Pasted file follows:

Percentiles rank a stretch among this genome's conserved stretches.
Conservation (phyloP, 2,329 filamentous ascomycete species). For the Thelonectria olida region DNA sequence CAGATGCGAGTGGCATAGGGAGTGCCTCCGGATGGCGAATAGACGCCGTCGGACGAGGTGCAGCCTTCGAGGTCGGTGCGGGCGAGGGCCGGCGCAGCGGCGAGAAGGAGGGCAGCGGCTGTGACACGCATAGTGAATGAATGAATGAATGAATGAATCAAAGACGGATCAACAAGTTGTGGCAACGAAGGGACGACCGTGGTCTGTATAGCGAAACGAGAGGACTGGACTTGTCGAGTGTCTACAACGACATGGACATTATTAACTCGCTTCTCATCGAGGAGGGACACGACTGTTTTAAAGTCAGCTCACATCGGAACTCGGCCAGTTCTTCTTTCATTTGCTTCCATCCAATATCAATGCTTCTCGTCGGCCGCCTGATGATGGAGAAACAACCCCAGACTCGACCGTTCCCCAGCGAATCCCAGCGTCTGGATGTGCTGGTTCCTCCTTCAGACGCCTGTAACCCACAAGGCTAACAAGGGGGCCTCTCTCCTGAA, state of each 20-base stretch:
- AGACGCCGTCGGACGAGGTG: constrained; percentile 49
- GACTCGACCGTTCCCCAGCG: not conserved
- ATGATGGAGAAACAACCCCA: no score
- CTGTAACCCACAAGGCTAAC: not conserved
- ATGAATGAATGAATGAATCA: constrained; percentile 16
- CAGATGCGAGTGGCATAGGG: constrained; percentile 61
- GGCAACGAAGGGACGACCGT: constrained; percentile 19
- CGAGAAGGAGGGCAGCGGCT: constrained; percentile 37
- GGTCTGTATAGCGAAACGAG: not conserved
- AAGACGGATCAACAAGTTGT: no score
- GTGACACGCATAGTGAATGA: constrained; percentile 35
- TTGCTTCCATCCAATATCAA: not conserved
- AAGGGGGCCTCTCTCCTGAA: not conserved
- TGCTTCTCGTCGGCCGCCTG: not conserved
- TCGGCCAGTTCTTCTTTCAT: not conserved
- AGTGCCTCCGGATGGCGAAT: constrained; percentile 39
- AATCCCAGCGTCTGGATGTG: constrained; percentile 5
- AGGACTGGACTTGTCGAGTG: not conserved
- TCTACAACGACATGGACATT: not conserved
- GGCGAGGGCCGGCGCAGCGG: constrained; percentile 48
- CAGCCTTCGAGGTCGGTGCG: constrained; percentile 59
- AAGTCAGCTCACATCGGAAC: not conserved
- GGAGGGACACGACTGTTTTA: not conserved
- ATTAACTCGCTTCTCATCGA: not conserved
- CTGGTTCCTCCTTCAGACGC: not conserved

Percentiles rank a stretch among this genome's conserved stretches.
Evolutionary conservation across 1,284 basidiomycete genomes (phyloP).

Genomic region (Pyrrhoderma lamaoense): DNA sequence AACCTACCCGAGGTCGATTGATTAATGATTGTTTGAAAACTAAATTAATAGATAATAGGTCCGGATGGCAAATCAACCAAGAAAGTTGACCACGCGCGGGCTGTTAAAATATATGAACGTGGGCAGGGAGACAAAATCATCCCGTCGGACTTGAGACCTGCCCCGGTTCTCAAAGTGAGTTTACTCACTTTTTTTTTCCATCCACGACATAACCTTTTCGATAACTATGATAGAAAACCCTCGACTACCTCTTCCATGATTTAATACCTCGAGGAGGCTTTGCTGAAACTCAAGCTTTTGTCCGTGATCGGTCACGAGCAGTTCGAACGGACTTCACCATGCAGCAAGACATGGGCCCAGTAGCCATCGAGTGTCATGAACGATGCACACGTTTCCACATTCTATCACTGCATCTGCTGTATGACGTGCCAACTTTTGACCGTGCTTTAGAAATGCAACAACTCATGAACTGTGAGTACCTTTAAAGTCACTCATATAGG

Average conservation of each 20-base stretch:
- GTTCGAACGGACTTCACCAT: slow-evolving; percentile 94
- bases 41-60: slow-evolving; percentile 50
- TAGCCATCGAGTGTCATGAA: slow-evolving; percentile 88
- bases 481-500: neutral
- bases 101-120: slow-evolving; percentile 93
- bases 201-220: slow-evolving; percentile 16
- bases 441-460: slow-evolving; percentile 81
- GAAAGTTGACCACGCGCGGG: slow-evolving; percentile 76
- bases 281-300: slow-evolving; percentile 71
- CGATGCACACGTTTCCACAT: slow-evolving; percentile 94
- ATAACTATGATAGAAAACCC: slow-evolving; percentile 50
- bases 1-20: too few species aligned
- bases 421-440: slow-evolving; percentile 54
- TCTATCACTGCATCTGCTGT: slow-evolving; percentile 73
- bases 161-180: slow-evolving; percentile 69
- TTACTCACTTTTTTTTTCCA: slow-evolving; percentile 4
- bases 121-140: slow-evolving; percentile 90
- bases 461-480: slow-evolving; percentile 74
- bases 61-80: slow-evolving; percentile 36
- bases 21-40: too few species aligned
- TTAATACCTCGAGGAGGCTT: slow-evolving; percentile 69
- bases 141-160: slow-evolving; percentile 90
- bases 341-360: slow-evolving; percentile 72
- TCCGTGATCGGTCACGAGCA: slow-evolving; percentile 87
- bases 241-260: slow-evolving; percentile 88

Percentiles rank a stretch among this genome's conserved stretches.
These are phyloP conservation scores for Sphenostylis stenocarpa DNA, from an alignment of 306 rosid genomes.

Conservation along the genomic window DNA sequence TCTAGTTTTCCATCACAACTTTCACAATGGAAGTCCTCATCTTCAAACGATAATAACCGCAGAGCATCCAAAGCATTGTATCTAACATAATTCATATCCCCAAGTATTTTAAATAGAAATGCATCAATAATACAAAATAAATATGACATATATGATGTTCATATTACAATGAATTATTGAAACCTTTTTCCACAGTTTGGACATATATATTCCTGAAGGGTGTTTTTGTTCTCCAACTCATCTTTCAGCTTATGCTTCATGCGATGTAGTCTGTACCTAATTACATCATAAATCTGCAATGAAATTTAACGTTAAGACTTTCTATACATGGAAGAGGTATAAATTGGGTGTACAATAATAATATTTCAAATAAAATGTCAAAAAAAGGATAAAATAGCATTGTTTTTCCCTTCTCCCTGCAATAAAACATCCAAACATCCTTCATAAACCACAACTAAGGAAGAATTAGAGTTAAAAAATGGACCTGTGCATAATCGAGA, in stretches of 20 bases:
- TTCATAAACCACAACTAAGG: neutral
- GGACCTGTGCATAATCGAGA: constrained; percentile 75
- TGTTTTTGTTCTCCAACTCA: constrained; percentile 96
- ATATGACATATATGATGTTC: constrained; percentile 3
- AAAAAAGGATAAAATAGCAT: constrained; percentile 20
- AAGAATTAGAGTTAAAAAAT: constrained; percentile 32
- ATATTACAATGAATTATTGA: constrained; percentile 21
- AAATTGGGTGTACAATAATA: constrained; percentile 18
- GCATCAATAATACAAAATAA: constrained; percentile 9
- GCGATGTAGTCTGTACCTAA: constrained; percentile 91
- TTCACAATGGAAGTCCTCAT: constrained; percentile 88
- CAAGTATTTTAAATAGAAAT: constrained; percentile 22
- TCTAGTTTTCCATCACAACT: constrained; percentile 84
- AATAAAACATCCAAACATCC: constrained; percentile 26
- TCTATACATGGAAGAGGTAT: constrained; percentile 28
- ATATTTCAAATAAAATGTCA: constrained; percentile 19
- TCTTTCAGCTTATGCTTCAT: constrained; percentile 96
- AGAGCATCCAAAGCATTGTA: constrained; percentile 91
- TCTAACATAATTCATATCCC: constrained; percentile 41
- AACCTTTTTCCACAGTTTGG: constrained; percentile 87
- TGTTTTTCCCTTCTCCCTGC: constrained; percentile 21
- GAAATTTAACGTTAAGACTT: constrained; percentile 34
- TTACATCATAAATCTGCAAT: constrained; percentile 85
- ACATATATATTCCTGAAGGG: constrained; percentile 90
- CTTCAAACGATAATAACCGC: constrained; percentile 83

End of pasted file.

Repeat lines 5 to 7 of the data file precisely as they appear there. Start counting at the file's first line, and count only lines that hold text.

- ATGATGGAGAAACAACCCCA: no score
- CTGTAACCCACAAGGCTAAC: not conserved
- ATGAATGAATGAATGAATCA: constrained; percentile 16